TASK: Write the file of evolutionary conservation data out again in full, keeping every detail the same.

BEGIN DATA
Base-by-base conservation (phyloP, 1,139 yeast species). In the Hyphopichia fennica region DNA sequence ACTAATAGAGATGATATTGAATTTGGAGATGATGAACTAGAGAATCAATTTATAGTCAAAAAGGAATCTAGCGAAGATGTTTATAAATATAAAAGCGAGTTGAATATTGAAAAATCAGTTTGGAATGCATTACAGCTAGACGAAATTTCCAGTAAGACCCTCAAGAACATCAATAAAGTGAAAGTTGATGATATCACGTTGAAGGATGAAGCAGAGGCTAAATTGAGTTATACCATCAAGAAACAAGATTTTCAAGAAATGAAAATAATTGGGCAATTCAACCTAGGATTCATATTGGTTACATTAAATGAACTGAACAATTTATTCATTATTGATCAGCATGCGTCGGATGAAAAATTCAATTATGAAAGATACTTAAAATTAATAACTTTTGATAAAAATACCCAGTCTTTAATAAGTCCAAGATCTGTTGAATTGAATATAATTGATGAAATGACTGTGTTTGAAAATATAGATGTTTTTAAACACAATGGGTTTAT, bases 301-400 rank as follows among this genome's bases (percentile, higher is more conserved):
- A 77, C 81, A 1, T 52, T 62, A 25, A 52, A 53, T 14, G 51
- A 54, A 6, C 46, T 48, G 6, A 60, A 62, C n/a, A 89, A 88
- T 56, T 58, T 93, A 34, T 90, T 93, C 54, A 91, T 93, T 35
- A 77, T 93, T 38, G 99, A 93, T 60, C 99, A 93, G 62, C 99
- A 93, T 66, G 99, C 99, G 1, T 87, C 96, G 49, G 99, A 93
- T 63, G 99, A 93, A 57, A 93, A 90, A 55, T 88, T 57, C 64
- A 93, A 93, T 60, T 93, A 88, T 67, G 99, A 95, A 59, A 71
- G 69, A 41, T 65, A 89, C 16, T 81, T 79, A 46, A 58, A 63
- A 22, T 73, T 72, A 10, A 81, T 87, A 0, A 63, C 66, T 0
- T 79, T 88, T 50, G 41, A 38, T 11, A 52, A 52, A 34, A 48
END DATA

Base-by-base conservation (phyloP, 1,139 yeast species). In the Hyphopichia fennica region DNA sequence ACTAATAGAGATGATATTGAATTTGGAGATGATGAACTAGAGAATCAATTTATAGTCAAAAAGGAATCTAGCGAAGATGTTTATAAATATAAAAGCGAGTTGAATATTGAAAAATCAGTTTGGAATGCATTACAGCTAGACGAAATTTCCAGTAAGACCCTCAAGAACATCAATAAAGTGAAAGTTGATGATATCACGTTGAAGGATGAAGCAGAGGCTAAATTGAGTTATACCATCAAGAAACAAGATTTTCAAGAAATGAAAATAATTGGGCAATTCAACCTAGGATTCATATTGGTTACATTAAATGAACTGAACAATTTATTCATTATTGATCAGCATGCGTCGGATGAAAAATTCAATTATGAAAGATACTTAAAATTAATAACTTTTGATAAAAATACCCAGTCTTTAATAAGTCCAAGATCTGTTGAATTGAATATAATTGATGAAATGACTGTGTTTGAAAATATAGATGTTTTTAAACACAATGGGTTTAT, bases 301-400 rank as follows among this genome's bases (percentile, higher is more conserved):
- A 77, C 81, A 1, T 52, T 62, A 25, A 52, A 53, T 14, G 51
- A 54, A 6, C 46, T 48, G 6, A 60, A 62, C n/a, A 89, A 88
- T 56, T 58, T 93, A 34, T 90, T 93, C 54, A 91, T 93, T 35
- A 77, T 93, T 38, G 99, A 93, T 60, C 99, A 93, G 62, C 99
- A 93, T 66, G 99, C 99, G 1, T 87, C 96, G 49, G 99, A 93
- T 63, G 99, A 93, A 57, A 93, A 90, A 55, T 88, T 57, C 64
- A 93, A 93, T 60, T 93, A 88, T 67, G 99, A 95, A 59, A 71
- G 69, A 41, T 65, A 89, C 16, T 81, T 79, A 46, A 58, A 63
- A 22, T 73, T 72, A 10, A 81, T 87, A 0, A 63, C 66, T 0
- T 79, T 88, T 50, G 41, A 38, T 11, A 52, A 52, A 34, A 48